15-17 September 2010


High level debates

In the run-up to the WTO Public Forum,  we would like to encourage discussion among WTO delegates, non-governmental organizations (NGOs), academic experts, WTO staff members and all those with an active interest in the main themes that will be discussed in the two high-level debates.  We hope you will contribute with stimulating and helpful articles and commentaries.

The sessions

Topics for discussion

Core themes

High level debates


Practical information


Have your say

I. High Level Inaugural Debate: The Forces Shaping World Trade: How to use them to Help Achieve the Millennium Development Goals and Contribute to MDG 8: A Global Partnership for Development

World trade has undergone major changes since the establishment of the WTO 15 years ago. The world's traditional powers are now sharing the spotlight with new economic actors — the fast-growing emerging economies. Meanwhile, the introduction of new technologies and better access to telecommunications — even for the world's poorest users — has changed the way global business is conducted and the way people the world over interact. And new concerns have arisen over food security, climate change, energy supplies and prices. These concerns are changing the nature of how the public views trade and about what kinds of multilateral rules governments believe should apply to this changing paradigm. The effects of the recent financial crisis and its unprecedented impact on world trade has further underlined the need to address these new challenges. It is also crucial to find ways to make the forces shaping world trade work to alleviate poverty and hunger and to help achieve the Millennium Development Goals, and especially MDG 8 — a Global Partnership for Development.

Discussions will be guided by the following main questions:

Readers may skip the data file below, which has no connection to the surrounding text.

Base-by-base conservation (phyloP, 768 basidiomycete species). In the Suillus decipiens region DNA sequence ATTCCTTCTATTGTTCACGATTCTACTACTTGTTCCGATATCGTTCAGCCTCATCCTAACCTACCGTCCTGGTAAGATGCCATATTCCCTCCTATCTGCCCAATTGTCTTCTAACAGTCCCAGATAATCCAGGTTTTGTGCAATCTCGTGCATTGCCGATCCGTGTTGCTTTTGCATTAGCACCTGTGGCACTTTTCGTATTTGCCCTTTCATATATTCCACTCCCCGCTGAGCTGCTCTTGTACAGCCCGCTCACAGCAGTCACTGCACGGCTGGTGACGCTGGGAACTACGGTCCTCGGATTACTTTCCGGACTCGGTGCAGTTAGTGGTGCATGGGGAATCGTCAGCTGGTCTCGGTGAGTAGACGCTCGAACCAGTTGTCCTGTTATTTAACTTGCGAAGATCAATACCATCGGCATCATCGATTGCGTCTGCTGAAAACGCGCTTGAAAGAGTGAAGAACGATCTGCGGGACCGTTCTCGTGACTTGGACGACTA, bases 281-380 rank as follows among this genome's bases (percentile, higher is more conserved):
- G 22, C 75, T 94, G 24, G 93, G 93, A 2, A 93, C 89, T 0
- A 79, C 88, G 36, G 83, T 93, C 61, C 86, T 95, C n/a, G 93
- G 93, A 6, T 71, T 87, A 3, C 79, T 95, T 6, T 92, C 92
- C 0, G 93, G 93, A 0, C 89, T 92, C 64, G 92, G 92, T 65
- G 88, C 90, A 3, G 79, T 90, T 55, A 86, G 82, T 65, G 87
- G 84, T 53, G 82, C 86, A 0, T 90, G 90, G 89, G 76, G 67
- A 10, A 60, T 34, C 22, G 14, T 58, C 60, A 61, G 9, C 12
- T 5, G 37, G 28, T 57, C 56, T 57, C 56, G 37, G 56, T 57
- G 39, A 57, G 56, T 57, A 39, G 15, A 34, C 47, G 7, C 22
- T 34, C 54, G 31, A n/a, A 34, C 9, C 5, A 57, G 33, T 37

1. the economic, political and technological factors which are shaping world trade and the role of business, governments and workers to ensure future, global sustainable development;
  2. how can the forces of trade be used to help achieve the MDGs and lead to enhanced coherence amongst global institutions, state actors and the private sector; and
  3. what can governments do in the future to shape world trade rules to address food security, climate change, adequate energy supplies and ensure global economic growth and stability.



II. High-level Session  “Doing it Differently: Reshaping the Global Economy”

While the fields of health and education have long acknowledged that addressing gender issues is an efficient way of addressing poverty, the potential impacts of addressing gender specific constraints in the area of trade are less well understood.  Against the backdrop of the global economic and financial crisis, and looking to the future, this panel will discuss the role of women and girls in enhancing economic productivity and sustained economic growth.  The panel will invite participants to take stock of the latest developments at the global level to empower women and to identify steps that will contribute towards strengthening investments in women and girls, with an emphasis on supporting their integration in markets.  In addition, the panel will look at the different actors that influence the trade and gender agenda, assess the factors shaping efforts to increase action and investment in this area and brainstorm on the way forward.

Discussions will be guided by the following main questions:

  1. What are the links between gender, development, and trade?;
  2. What are the economic, political and technical factors that influence women's economic opportunities;
  3. How can multilateral institutions and funding agencies encourage enabling conditions for women's economic empowerment; and
  4. What are the priorities for action going forward?